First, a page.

Abiquiu Fire On The Scene
Republished here with permission of the Abiquiu News (www.AbiquiuNews.com).
Fire-fighting is an expensive business. Want to talk sticker shock? A complete set of protective clothing for one fire fighter costs $2800. One self-contained breathing apparatus for a fire fighter is $5500 and we have to carry four on each truck with a reserve air tank for each ($980 per tank). As for the trucks themselves, even a small truck for brush and wildland fires may cost $150,000, while new engines or tenders will move you closer to a quarter of a million dollars, and you don’t even want to know about fuel costs.
The public monies dispensed to volunteer departments are barely adequate for basic maintenance of vehicles and equipment. In recent years the department’s annual budget has hovered around $60,000–and that’s for everything from oil changes to flashlight batteries. Little is left over for upgrades, improvements and replacements so resources have to be stretched. Would you believe that one of our trucks is 28 years old?
The Abiquiu Volunteer Fire Department is lucky to benefit from the energy and generosity of several good friends who work to raise funds to supplement the budget of the department. Over the years the Abiquiu Area Emergency Services Projects (AAESP) has helped to fund projects ranging from a new fire station to replacement fire boots for volunteers. The fire department and the larger community owe the AAESP and its many donors a huge debt of gratitude. So here’s a shout out to the AAESP board: Donald Banks, Fernando Bayardo, Sam Jewell, Alphonso Martinez, Louie Martinez, Paula Narbutovskih, and John Nelson. Thanks. We couldn’t do what we do without you.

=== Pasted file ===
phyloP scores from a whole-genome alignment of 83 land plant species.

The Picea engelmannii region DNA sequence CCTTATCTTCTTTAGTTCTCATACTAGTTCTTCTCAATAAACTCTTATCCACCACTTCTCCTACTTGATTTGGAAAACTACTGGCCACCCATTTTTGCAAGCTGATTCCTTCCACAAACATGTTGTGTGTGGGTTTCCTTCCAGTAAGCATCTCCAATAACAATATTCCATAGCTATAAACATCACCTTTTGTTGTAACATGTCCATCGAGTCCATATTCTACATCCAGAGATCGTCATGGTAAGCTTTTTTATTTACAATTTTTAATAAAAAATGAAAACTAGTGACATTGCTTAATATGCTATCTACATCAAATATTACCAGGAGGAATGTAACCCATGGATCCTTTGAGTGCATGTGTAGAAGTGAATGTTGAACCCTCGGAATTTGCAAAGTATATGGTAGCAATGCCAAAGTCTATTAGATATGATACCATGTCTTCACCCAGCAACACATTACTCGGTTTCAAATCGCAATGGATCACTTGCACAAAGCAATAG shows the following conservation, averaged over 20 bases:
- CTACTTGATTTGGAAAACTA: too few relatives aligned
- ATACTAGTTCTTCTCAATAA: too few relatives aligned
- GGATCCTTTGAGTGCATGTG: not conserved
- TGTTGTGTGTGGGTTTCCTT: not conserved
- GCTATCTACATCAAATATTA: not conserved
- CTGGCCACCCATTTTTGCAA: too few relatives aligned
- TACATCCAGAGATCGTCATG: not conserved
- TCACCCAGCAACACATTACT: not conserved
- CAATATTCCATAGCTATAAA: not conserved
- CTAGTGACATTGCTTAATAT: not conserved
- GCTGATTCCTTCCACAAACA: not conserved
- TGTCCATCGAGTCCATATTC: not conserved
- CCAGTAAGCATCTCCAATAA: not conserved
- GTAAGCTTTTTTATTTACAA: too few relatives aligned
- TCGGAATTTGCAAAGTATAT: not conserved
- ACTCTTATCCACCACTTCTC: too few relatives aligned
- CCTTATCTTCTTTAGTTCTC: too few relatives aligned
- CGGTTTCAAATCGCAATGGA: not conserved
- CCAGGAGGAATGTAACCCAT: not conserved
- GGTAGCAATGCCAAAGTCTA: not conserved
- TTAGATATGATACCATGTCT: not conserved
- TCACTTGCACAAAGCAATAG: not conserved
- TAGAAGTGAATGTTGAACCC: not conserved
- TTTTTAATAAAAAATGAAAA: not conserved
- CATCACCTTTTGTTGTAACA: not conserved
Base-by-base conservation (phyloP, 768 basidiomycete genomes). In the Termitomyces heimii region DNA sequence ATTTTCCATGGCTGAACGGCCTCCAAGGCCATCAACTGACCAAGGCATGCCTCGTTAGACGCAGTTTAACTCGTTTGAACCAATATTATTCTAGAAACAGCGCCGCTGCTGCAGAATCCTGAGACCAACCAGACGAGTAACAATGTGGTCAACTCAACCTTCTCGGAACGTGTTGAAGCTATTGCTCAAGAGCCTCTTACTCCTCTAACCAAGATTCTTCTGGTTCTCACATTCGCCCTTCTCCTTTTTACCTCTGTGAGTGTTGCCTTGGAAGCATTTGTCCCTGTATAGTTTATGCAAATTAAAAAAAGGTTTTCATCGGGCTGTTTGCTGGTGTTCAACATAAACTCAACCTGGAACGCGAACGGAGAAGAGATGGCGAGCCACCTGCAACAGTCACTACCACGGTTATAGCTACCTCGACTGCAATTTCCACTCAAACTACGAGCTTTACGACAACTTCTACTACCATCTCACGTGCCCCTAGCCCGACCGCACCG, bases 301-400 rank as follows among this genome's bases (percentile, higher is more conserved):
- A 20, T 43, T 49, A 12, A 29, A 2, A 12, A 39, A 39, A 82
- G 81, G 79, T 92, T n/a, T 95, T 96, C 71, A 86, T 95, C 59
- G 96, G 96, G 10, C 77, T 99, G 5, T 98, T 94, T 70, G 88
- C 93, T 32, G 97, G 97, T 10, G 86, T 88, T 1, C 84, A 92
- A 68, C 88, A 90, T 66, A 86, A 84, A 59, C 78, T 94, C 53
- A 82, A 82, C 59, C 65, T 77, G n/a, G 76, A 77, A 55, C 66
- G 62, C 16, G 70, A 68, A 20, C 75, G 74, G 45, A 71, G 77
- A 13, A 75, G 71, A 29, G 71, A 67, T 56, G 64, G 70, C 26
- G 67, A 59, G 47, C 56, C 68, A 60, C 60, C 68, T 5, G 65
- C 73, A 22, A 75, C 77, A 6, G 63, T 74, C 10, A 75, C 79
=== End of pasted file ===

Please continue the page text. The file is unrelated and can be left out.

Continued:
Mark your calendars. The Abiquiu Volunteer Fire Department and the Abiquiu Area Emergency Service Project’s Community Picnic is Sept. 19, 1-5 P.M.